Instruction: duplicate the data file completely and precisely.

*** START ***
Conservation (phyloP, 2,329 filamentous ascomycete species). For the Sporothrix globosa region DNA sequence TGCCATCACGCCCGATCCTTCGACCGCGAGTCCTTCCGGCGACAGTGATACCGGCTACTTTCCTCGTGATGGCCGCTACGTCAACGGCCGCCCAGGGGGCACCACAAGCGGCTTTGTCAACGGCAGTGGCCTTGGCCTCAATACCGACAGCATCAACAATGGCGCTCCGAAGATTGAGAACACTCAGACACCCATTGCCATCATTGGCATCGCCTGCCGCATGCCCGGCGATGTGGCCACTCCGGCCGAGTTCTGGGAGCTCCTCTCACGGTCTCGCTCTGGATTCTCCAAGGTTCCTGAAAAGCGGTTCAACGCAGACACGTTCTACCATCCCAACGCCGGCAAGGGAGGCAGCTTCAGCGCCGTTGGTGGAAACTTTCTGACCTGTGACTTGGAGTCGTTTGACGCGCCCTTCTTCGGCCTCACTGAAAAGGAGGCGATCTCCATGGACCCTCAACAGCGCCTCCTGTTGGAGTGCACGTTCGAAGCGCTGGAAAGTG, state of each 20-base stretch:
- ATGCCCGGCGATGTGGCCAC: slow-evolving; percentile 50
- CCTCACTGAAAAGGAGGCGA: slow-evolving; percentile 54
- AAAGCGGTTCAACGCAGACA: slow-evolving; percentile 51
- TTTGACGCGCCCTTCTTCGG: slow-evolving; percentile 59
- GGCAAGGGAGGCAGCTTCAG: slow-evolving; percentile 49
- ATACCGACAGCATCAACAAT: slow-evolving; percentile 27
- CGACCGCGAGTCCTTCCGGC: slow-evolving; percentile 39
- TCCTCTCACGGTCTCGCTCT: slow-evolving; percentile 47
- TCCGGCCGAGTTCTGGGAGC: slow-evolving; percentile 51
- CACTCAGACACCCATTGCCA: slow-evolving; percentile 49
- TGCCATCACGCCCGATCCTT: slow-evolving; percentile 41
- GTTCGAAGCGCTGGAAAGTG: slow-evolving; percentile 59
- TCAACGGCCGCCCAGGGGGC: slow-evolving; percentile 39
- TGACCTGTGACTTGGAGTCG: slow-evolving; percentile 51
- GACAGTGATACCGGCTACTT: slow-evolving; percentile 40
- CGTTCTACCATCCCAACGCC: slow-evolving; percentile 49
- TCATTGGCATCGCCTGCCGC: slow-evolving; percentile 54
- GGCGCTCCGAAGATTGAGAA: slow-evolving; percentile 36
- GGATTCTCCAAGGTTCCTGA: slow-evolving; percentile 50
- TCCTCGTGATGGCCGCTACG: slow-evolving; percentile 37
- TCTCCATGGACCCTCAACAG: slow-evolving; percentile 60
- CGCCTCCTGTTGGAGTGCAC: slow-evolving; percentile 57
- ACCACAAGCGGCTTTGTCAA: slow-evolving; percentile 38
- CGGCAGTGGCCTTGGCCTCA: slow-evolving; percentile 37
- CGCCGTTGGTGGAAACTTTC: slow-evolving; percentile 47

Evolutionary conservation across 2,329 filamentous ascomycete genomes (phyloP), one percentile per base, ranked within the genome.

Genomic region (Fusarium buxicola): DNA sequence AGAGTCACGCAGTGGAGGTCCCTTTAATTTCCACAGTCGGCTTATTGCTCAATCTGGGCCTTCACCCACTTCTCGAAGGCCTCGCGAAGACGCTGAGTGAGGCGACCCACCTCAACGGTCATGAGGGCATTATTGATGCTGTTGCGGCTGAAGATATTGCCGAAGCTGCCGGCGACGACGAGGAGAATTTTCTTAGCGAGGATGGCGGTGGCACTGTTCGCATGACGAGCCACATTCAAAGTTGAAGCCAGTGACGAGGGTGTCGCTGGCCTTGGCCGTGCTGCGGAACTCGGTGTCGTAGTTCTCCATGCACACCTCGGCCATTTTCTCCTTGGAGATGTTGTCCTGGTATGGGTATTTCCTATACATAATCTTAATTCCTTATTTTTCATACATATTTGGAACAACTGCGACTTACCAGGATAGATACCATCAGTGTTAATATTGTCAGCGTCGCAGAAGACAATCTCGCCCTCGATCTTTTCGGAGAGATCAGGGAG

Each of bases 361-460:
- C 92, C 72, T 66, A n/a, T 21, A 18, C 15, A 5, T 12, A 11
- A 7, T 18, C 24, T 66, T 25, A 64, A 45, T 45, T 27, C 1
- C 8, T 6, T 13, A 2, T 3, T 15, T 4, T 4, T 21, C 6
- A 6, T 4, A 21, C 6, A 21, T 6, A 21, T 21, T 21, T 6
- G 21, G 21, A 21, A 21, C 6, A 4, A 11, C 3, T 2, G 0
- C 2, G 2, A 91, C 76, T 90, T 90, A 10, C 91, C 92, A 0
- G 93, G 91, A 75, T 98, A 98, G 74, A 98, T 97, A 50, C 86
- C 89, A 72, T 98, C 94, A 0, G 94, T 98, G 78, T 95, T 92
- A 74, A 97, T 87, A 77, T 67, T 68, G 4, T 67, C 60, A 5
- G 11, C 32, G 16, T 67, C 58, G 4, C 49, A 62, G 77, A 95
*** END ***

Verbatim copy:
Conservation (phyloP, 2,329 filamentous ascomycete species). For the Sporothrix globosa region DNA sequence TGCCATCACGCCCGATCCTTCGACCGCGAGTCCTTCCGGCGACAGTGATACCGGCTACTTTCCTCGTGATGGCCGCTACGTCAACGGCCGCCCAGGGGGCACCACAAGCGGCTTTGTCAACGGCAGTGGCCTTGGCCTCAATACCGACAGCATCAACAATGGCGCTCCGAAGATTGAGAACACTCAGACACCCATTGCCATCATTGGCATCGCCTGCCGCATGCCCGGCGATGTGGCCACTCCGGCCGAGTTCTGGGAGCTCCTCTCACGGTCTCGCTCTGGATTCTCCAAGGTTCCTGAAAAGCGGTTCAACGCAGACACGTTCTACCATCCCAACGCCGGCAAGGGAGGCAGCTTCAGCGCCGTTGGTGGAAACTTTCTGACCTGTGACTTGGAGTCGTTTGACGCGCCCTTCTTCGGCCTCACTGAAAAGGAGGCGATCTCCATGGACCCTCAACAGCGCCTCCTGTTGGAGTGCACGTTCGAAGCGCTGGAAAGTG, state of each 20-base stretch:
- ATGCCCGGCGATGTGGCCAC: slow-evolving; percentile 50
- CCTCACTGAAAAGGAGGCGA: slow-evolving; percentile 54
- AAAGCGGTTCAACGCAGACA: slow-evolving; percentile 51
- TTTGACGCGCCCTTCTTCGG: slow-evolving; percentile 59
- GGCAAGGGAGGCAGCTTCAG: slow-evolving; percentile 49
- ATACCGACAGCATCAACAAT: slow-evolving; percentile 27
- CGACCGCGAGTCCTTCCGGC: slow-evolving; percentile 39
- TCCTCTCACGGTCTCGCTCT: slow-evolving; percentile 47
- TCCGGCCGAGTTCTGGGAGC: slow-evolving; percentile 51
- CACTCAGACACCCATTGCCA: slow-evolving; percentile 49
- TGCCATCACGCCCGATCCTT: slow-evolving; percentile 41
- GTTCGAAGCGCTGGAAAGTG: slow-evolving; percentile 59
- TCAACGGCCGCCCAGGGGGC: slow-evolving; percentile 39
- TGACCTGTGACTTGGAGTCG: slow-evolving; percentile 51
- GACAGTGATACCGGCTACTT: slow-evolving; percentile 40
- CGTTCTACCATCCCAACGCC: slow-evolving; percentile 49
- TCATTGGCATCGCCTGCCGC: slow-evolving; percentile 54
- GGCGCTCCGAAGATTGAGAA: slow-evolving; percentile 36
- GGATTCTCCAAGGTTCCTGA: slow-evolving; percentile 50
- TCCTCGTGATGGCCGCTACG: slow-evolving; percentile 37
- TCTCCATGGACCCTCAACAG: slow-evolving; percentile 60
- CGCCTCCTGTTGGAGTGCAC: slow-evolving; percentile 57
- ACCACAAGCGGCTTTGTCAA: slow-evolving; percentile 38
- CGGCAGTGGCCTTGGCCTCA: slow-evolving; percentile 37
- CGCCGTTGGTGGAAACTTTC: slow-evolving; percentile 47

Evolutionary conservation across 2,329 filamentous ascomycete genomes (phyloP), one percentile per base, ranked within the genome.

Genomic region (Fusarium buxicola): DNA sequence AGAGTCACGCAGTGGAGGTCCCTTTAATTTCCACAGTCGGCTTATTGCTCAATCTGGGCCTTCACCCACTTCTCGAAGGCCTCGCGAAGACGCTGAGTGAGGCGACCCACCTCAACGGTCATGAGGGCATTATTGATGCTGTTGCGGCTGAAGATATTGCCGAAGCTGCCGGCGACGACGAGGAGAATTTTCTTAGCGAGGATGGCGGTGGCACTGTTCGCATGACGAGCCACATTCAAAGTTGAAGCCAGTGACGAGGGTGTCGCTGGCCTTGGCCGTGCTGCGGAACTCGGTGTCGTAGTTCTCCATGCACACCTCGGCCATTTTCTCCTTGGAGATGTTGTCCTGGTATGGGTATTTCCTATACATAATCTTAATTCCTTATTTTTCATACATATTTGGAACAACTGCGACTTACCAGGATAGATACCATCAGTGTTAATATTGTCAGCGTCGCAGAAGACAATCTCGCCCTCGATCTTTTCGGAGAGATCAGGGAG

Each of bases 361-460:
- C 92, C 72, T 66, A n/a, T 21, A 18, C 15, A 5, T 12, A 11
- A 7, T 18, C 24, T 66, T 25, A 64, A 45, T 45, T 27, C 1
- C 8, T 6, T 13, A 2, T 3, T 15, T 4, T 4, T 21, C 6
- A 6, T 4, A 21, C 6, A 21, T 6, A 21, T 21, T 21, T 6
- G 21, G 21, A 21, A 21, C 6, A 4, A 11, C 3, T 2, G 0
- C 2, G 2, A 91, C 76, T 90, T 90, A 10, C 91, C 92, A 0
- G 93, G 91, A 75, T 98, A 98, G 74, A 98, T 97, A 50, C 86
- C 89, A 72, T 98, C 94, A 0, G 94, T 98, G 78, T 95, T 92
- A 74, A 97, T 87, A 77, T 67, T 68, G 4, T 67, C 60, A 5
- G 11, C 32, G 16, T 67, C 58, G 4, C 49, A 62, G 77, A 95